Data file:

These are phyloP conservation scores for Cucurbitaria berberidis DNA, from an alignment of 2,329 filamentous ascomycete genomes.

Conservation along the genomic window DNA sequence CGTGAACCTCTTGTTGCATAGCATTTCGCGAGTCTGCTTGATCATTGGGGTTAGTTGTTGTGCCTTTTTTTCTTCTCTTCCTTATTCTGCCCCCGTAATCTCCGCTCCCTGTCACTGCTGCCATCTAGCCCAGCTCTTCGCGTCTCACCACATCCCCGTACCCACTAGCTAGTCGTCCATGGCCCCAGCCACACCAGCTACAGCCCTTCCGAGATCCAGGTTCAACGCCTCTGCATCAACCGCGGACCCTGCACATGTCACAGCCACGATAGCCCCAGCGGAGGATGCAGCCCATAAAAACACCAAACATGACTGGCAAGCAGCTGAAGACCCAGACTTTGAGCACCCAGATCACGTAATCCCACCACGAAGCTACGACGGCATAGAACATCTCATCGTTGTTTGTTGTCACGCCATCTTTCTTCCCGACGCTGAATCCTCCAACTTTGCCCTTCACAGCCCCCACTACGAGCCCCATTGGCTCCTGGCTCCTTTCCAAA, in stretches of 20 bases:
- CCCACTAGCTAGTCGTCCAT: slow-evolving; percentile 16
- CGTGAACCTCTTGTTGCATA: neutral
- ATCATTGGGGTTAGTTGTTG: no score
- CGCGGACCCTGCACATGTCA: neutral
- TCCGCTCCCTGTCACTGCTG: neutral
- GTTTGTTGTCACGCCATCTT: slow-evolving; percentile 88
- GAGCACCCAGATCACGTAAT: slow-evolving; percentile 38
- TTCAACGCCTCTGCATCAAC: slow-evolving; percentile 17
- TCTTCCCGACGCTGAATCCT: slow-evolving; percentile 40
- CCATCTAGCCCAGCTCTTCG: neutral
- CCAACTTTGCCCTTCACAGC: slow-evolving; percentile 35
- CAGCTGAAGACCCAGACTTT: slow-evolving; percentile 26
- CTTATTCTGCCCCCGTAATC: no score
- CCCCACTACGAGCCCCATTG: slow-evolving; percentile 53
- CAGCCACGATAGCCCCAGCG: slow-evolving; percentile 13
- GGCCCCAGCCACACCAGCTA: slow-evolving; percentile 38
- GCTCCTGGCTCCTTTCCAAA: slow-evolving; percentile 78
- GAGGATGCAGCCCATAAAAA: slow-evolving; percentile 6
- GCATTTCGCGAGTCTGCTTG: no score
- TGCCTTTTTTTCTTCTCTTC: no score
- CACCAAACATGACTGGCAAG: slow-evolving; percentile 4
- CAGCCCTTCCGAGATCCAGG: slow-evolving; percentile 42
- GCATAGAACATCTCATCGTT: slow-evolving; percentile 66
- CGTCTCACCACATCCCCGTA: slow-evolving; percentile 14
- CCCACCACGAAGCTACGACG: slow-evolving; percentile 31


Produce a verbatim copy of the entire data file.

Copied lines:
These are phyloP conservation scores for Cucurbitaria berberidis DNA, from an alignment of 2,329 filamentous ascomycete genomes.

Conservation along the genomic window DNA sequence CGTGAACCTCTTGTTGCATAGCATTTCGCGAGTCTGCTTGATCATTGGGGTTAGTTGTTGTGCCTTTTTTTCTTCTCTTCCTTATTCTGCCCCCGTAATCTCCGCTCCCTGTCACTGCTGCCATCTAGCCCAGCTCTTCGCGTCTCACCACATCCCCGTACCCACTAGCTAGTCGTCCATGGCCCCAGCCACACCAGCTACAGCCCTTCCGAGATCCAGGTTCAACGCCTCTGCATCAACCGCGGACCCTGCACATGTCACAGCCACGATAGCCCCAGCGGAGGATGCAGCCCATAAAAACACCAAACATGACTGGCAAGCAGCTGAAGACCCAGACTTTGAGCACCCAGATCACGTAATCCCACCACGAAGCTACGACGGCATAGAACATCTCATCGTTGTTTGTTGTCACGCCATCTTTCTTCCCGACGCTGAATCCTCCAACTTTGCCCTTCACAGCCCCCACTACGAGCCCCATTGGCTCCTGGCTCCTTTCCAAA, in stretches of 20 bases:
- CCCACTAGCTAGTCGTCCAT: slow-evolving; percentile 16
- CGTGAACCTCTTGTTGCATA: neutral
- ATCATTGGGGTTAGTTGTTG: no score
- CGCGGACCCTGCACATGTCA: neutral
- TCCGCTCCCTGTCACTGCTG: neutral
- GTTTGTTGTCACGCCATCTT: slow-evolving; percentile 88
- GAGCACCCAGATCACGTAAT: slow-evolving; percentile 38
- TTCAACGCCTCTGCATCAAC: slow-evolving; percentile 17
- TCTTCCCGACGCTGAATCCT: slow-evolving; percentile 40
- CCATCTAGCCCAGCTCTTCG: neutral
- CCAACTTTGCCCTTCACAGC: slow-evolving; percentile 35
- CAGCTGAAGACCCAGACTTT: slow-evolving; percentile 26
- CTTATTCTGCCCCCGTAATC: no score
- CCCCACTACGAGCCCCATTG: slow-evolving; percentile 53
- CAGCCACGATAGCCCCAGCG: slow-evolving; percentile 13
- GGCCCCAGCCACACCAGCTA: slow-evolving; percentile 38
- GCTCCTGGCTCCTTTCCAAA: slow-evolving; percentile 78
- GAGGATGCAGCCCATAAAAA: slow-evolving; percentile 6
- GCATTTCGCGAGTCTGCTTG: no score
- TGCCTTTTTTTCTTCTCTTC: no score
- CACCAAACATGACTGGCAAG: slow-evolving; percentile 4
- CAGCCCTTCCGAGATCCAGG: slow-evolving; percentile 42
- GCATAGAACATCTCATCGTT: slow-evolving; percentile 66
- CGTCTCACCACATCCCCGTA: slow-evolving; percentile 14
- CCCACCACGAAGCTACGACG: slow-evolving; percentile 31